This argument for the existence of God tries to deduce from the meaning of the term “God” the fact that this term also has a referent. Normally, semiotics teaches that the signified is a different beast than the referent. But is that true for the signifier “God”?
It seems that when God signifies “a being than which no greater can be thought” (TW), this conception includes within itself the fact of God’s existence in reality.
So, what we do when trying to think of the greatest possible being is we start enumerating its attributes: the being than which no greater can be thought must be omnipotent, omniscient, 3, 4, 5, actually existing, 7, 8…
Now I have argued that its existence remains a conception, such that “from the idea of a perfect being only an idea of its actual existence follows, not its actual existence.” Am I right?
Let me further suggest that there are two distinct criteria for something’s existing at work here:
(a) (∃X)[X is a TW] — normal existential statement; and
(b) (∀X)[X is TW → X exists] — from definition of the being than which no greater can be thought.
In (b), the universal quantifier ranges over both real and ideal things. If X is an idea, then, being in the mind, it cannot acquire actual existence. God can exist actually, and an idea of God can exist mentally, but an idea of God cannot exist in both ways.
If X is a real thing, then those who do not admit God’s existence will insist that (a) is false. Then “X is TW” is false for all X, and the truth value of “X exists” in (b) is undefined.
In two sentences in (ST, I, 2, 1, reply 2), St. Thomas make both points. (1) “Yet, granted that everyone understands that by this word ‘God’ is signified something than which nothing greater can be thought, nevertheless, it does not therefore follow that he understands that what the word signifies exists actually, but only that it exists mentally.”
(2) “Nor can it be argued that it actually exists, unless it be admitted that there actually exists something than which nothing greater can be thought; and this precisely is not admitted by those who hold that God does not exist.” We can’t argue for the consequent of (b) unless we admit (a), and (a) is not self-evident. ◊(∃X)(X is a TW) is true, but we don’t know at this stage of our proof whether X exists in the actual world.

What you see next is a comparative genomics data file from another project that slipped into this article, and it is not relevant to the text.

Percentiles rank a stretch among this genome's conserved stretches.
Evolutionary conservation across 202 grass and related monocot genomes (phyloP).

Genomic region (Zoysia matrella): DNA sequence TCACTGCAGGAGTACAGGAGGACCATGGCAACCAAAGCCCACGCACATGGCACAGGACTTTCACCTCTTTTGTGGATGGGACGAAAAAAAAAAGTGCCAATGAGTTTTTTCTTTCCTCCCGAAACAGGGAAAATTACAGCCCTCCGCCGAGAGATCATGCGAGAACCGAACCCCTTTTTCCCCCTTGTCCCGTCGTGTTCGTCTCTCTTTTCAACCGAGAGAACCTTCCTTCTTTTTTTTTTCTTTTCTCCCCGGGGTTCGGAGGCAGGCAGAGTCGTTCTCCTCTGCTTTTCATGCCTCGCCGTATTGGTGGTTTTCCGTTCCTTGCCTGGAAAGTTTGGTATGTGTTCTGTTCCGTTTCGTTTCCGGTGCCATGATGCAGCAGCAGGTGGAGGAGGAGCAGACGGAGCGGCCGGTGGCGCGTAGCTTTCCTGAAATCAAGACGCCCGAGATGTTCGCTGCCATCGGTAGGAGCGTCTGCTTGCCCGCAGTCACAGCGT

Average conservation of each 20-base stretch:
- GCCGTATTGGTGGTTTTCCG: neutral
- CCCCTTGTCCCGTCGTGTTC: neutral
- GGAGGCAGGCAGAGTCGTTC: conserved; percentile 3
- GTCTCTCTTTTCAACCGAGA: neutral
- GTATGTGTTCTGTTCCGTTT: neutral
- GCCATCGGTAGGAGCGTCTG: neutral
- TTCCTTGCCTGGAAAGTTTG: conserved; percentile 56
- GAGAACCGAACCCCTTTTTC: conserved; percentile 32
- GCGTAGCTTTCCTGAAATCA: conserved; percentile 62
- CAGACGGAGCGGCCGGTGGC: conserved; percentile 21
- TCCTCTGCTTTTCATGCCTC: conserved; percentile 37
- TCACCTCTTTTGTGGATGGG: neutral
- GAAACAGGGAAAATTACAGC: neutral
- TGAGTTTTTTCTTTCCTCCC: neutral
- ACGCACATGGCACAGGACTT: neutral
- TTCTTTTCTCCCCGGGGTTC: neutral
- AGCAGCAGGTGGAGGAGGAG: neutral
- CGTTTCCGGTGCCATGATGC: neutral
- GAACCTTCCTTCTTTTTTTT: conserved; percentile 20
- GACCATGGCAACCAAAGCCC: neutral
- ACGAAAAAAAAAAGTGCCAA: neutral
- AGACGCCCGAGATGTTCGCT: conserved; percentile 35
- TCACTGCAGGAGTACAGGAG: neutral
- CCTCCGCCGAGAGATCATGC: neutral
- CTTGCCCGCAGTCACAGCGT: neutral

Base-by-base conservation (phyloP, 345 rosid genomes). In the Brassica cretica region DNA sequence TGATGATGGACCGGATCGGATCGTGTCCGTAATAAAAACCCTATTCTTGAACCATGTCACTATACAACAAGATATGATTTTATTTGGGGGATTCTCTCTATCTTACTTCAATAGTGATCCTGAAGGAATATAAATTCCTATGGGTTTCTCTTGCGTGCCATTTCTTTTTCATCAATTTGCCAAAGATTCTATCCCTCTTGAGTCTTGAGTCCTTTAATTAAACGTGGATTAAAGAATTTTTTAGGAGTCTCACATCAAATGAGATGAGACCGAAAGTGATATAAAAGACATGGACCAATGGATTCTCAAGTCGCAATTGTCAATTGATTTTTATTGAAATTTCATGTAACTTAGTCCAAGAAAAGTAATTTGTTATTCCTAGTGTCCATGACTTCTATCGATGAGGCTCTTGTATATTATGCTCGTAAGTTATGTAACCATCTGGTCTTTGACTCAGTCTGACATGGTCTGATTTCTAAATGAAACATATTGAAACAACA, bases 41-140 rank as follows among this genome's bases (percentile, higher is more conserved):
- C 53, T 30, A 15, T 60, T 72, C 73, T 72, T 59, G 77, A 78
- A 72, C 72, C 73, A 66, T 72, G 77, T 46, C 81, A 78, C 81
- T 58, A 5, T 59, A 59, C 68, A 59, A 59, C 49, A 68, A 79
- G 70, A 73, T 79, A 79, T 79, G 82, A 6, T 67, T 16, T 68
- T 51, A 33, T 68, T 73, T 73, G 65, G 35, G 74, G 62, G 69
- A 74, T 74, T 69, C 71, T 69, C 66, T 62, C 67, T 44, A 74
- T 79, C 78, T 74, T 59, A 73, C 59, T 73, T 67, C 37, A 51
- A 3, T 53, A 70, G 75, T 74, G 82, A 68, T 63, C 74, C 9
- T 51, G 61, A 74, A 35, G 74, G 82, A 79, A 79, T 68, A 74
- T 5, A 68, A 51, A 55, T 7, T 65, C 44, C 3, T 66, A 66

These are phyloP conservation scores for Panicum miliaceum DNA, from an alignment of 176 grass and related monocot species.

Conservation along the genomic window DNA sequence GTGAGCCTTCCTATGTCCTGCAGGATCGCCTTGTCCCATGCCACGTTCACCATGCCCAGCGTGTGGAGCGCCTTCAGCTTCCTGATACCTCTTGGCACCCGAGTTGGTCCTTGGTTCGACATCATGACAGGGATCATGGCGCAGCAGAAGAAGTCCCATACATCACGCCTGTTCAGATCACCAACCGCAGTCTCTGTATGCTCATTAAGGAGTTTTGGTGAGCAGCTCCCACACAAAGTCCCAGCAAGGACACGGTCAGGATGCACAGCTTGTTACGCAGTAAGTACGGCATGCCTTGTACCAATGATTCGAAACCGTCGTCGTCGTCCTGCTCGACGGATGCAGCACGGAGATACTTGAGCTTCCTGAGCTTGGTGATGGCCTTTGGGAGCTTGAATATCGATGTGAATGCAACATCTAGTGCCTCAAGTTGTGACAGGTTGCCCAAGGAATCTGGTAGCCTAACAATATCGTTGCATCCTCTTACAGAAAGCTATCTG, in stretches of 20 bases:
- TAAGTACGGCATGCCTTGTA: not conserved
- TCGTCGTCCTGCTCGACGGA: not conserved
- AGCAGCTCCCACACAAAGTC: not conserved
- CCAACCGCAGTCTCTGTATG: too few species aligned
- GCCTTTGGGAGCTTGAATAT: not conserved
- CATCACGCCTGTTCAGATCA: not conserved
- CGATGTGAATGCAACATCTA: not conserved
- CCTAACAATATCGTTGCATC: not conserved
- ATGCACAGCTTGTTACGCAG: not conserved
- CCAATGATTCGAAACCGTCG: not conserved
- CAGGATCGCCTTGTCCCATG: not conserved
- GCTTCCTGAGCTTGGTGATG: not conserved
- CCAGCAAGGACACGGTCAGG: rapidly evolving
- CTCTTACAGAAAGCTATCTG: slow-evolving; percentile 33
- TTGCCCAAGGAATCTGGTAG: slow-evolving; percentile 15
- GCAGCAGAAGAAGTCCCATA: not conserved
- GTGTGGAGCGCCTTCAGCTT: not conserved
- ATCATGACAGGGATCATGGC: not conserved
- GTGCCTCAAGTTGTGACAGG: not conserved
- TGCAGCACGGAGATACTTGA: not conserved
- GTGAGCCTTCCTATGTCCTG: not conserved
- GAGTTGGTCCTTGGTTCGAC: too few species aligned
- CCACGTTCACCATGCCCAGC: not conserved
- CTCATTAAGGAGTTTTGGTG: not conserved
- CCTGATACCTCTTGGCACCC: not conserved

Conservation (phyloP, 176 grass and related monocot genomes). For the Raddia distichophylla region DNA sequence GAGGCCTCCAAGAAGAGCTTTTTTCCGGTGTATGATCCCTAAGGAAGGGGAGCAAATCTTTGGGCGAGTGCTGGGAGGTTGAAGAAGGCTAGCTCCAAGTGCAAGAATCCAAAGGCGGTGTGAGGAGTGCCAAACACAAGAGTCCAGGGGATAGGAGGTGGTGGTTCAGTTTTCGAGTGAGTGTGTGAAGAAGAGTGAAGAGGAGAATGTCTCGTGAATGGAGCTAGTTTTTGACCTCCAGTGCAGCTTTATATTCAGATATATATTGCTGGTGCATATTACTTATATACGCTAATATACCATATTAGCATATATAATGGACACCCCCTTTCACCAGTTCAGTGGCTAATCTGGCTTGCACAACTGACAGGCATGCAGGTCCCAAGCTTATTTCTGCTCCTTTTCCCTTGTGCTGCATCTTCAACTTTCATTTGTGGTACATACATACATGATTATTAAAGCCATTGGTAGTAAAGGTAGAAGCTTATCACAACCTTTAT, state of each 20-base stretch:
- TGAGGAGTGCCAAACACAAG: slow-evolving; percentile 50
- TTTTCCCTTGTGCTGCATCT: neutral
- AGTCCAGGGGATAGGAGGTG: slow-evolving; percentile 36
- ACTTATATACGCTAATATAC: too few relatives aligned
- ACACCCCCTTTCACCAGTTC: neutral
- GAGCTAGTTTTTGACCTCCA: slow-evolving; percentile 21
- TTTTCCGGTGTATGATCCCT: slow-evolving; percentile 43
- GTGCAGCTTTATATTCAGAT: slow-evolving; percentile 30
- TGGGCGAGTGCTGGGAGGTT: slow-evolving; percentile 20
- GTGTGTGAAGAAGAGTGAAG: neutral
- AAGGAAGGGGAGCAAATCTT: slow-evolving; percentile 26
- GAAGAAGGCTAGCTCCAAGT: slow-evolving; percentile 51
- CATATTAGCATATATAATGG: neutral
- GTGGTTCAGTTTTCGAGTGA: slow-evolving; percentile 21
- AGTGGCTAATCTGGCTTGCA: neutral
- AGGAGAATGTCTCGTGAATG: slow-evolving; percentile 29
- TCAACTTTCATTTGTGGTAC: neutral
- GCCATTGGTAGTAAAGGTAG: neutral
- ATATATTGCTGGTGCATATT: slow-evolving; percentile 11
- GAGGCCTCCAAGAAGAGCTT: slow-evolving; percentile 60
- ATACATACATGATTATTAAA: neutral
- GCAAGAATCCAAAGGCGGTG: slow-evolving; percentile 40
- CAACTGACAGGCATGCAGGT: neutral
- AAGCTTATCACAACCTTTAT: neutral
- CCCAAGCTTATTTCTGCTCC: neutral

(a) and (b) may be clarified as follows:
(a’) (∃X)(X’s essence is described by the phrase “TW”);
(b’) (∀X)(X’s essence is described by the phrase “TW” → X exists).
Consider a second version of the ontological argument. Let X be a being that is pure actuality. Let also it be possible for X to exist (lest it can be argued that in not existing X has no potency to come to exist, because its existence is impossible). Then if X did not exist or existed but could corrupt and perish, then existence would stand to X’s essence as act to potency, and X would no longer be pure act, contrary to the definition. In other words, the meaning of the term “pure actuality” entails existence of pure actuality.
There are two interpretations of this argument. (1) If the concept of pure actuality is not incoherent, and it’s not, then X exists. (2) If anything is pure act, then it has existence by its very nature, i.e., X is imperishable. The reasoning is similar.